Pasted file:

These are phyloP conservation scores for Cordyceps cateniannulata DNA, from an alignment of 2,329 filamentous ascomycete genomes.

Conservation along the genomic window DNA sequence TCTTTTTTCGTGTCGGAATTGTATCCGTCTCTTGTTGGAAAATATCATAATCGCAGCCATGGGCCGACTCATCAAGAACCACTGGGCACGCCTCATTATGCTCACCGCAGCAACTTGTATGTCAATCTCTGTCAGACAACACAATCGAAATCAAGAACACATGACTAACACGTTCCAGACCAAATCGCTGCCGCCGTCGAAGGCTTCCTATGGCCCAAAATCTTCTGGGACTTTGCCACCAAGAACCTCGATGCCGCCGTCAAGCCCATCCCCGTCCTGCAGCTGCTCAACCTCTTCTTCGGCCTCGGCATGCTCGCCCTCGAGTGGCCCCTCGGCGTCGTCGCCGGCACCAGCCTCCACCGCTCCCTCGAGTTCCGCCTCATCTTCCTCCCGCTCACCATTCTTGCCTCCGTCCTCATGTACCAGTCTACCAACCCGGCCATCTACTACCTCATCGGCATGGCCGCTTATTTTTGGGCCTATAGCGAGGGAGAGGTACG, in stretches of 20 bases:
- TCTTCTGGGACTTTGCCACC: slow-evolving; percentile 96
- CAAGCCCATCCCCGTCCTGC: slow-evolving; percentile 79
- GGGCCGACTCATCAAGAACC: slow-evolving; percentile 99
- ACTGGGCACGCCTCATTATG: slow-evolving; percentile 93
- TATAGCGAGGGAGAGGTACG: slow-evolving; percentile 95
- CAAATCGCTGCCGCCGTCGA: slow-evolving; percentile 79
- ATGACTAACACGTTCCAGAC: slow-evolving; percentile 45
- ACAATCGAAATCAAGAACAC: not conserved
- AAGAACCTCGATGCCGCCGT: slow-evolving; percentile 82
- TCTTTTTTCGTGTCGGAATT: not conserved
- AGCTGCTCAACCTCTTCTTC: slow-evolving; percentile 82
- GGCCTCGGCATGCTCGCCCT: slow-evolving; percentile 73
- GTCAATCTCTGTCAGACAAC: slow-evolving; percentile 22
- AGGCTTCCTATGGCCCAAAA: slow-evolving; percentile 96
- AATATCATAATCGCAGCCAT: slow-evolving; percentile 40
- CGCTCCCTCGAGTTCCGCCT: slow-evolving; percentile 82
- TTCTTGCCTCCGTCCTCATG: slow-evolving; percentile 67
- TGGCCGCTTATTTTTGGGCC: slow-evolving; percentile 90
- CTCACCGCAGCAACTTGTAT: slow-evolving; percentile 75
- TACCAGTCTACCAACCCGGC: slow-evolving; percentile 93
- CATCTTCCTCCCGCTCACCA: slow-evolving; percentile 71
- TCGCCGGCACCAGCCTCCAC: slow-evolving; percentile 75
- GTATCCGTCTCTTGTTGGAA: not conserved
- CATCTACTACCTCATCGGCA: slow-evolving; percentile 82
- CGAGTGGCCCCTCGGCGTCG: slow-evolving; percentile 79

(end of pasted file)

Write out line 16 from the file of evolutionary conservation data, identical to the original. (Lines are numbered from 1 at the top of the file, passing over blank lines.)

- AGGCTTCCTATGGCCCAAAA: slow-evolving; percentile 96